6. White, Michelle J, 1986. "Sex Differences in Urban Commuting Patterns," American Economic Review, American Economic Association, vol. 76(2), pages 368-72, May.
    7. Genevieve Giuliano & Kenneth A. Small, 1993. "Is the Journey to Work Explained by Urban Structure?," Urban Studies, Urban Studies Journal Limited, vol. 30(9), pages 1485-1500, November.
    8. Crane, Randall, 1996. "The Influence of Uncertain Job Location on Urban Form and the Journey to Work," Journal of Urban Economics, Elsevier, vol. 39(3), pages 342-356, May.
    9. Rosenbloom, Sandra & Burns, Elizabeth, 1993. "Gender Differences in Commuter Travel in Tucson: Implications for Travel Demand management Programs," University of California Transportation Center, Working Papers qt036776w2, University of California Transportation Center.
    10. Michael A. Stoll, 2006. "Job sprawl, spatial mismatch, and black employment disadvantage," Journal of Policy Analysis and Management, John Wiley & Sons, Ltd., vol. 25(4), pages 827-854.
    11. Jan Rouwendal & Peter Nijkamp, 2004. "Living in Two Worlds: A Review of Home-to-Work Decisions," Growth and Change, Gatton College of Business and Economics, University of Kentucky, vol. 35(3), pages 287-303.
    12. Zax, Jeffrey S., 1991. "Compensation for commutes in labor and housing markets," Journal of Urban Economics, Elsevier, vol. 30(2), pages 192-207, September.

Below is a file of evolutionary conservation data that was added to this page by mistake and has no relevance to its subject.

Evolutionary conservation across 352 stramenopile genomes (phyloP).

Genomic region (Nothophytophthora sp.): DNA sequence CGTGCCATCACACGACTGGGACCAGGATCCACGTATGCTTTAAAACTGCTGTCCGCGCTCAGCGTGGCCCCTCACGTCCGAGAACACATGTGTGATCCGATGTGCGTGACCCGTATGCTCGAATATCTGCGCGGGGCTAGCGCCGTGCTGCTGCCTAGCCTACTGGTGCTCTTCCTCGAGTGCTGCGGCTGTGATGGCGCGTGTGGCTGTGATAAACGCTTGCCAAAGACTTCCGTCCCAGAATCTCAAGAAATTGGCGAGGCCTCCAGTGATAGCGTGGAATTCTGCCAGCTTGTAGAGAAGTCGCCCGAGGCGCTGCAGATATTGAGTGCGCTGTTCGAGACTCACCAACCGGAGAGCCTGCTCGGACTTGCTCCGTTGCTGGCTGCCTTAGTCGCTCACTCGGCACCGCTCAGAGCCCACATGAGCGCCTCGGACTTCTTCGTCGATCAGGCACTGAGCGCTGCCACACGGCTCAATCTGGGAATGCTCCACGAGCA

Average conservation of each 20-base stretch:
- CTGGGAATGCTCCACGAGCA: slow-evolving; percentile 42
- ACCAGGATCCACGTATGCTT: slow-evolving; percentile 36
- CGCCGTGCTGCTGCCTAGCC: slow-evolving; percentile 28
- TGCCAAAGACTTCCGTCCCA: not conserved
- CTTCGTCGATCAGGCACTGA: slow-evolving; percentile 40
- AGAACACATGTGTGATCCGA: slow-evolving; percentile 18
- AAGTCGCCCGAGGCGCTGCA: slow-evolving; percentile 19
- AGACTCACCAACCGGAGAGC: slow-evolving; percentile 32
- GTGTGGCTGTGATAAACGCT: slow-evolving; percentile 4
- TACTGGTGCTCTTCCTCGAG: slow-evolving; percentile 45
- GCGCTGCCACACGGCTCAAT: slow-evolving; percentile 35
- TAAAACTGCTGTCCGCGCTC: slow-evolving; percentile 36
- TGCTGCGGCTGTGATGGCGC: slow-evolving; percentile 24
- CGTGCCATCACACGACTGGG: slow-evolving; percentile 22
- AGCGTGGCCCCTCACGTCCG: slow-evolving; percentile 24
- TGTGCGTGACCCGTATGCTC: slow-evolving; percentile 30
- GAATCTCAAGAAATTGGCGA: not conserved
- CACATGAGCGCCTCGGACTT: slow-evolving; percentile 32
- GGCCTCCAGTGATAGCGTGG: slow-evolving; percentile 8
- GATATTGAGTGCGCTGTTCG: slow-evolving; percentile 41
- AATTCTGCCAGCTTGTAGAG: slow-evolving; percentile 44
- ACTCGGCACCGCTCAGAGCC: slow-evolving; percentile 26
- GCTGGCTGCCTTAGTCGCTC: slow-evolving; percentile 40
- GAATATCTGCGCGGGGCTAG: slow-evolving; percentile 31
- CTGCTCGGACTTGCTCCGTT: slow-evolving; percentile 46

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    Cited by:
    1. Sandow, Erika & Westin, Kerstin, 2010. "The persevering commuter - Duration of long-distance commuting," Transportation Research Part A: Policy and Practice, Elsevier, vol. 44(6), pages 433-445, July.
    2. Kan, Iddo & Haim, David & Rapaport-Rom, Mickey & Shechter, Mordechai, 2008. "Environmental Amenities and Optimal Agricultural Land Use: The Case of Israel," Discussion Papers 42832, Hebrew University of Jerusalem, Department of Agricultural Economics and Management.
    3. Rafael Henrique Moraes Pereira & Tim Schwanen, 2013. "Commute Time in Brazil (1992-2009): Differences Between Metropolitan Areas, by Income Levels and Gender," Discussion Papers 1813a, Instituto de Pesquisa Econômica Aplicada - IPEA.
    4. Hearst, Mary O. & Sirard, John R. & Forsyth, Ann & Parker, Emily D. & Klein, Elizabeth G. & Green, Christine G. & Lytle, Leslie A., 2013. "The relationship of area-level sociodemographic characteristics, household composition and individual-level socioeconomic status on walking behavior among adults," Transportation Research Part A: Policy and Practice, Elsevier, vol. 50(C), pages 149-157.
    5. Ron Buliung & Randy Bui & Ryan Lanyon, 2012. "When the internet is not enough: toward an understanding of carpool services for service workers," Transportation, Springer, vol. 39(5), pages 877-893, September.
    6. Kirby, Dustin K. & LeSage, James P., 2009. "Changes in commuting to work times over the 1990 to 2000 period," Regional Science and Urban Economics, Elsevier, vol. 39(4), pages 460-471, July.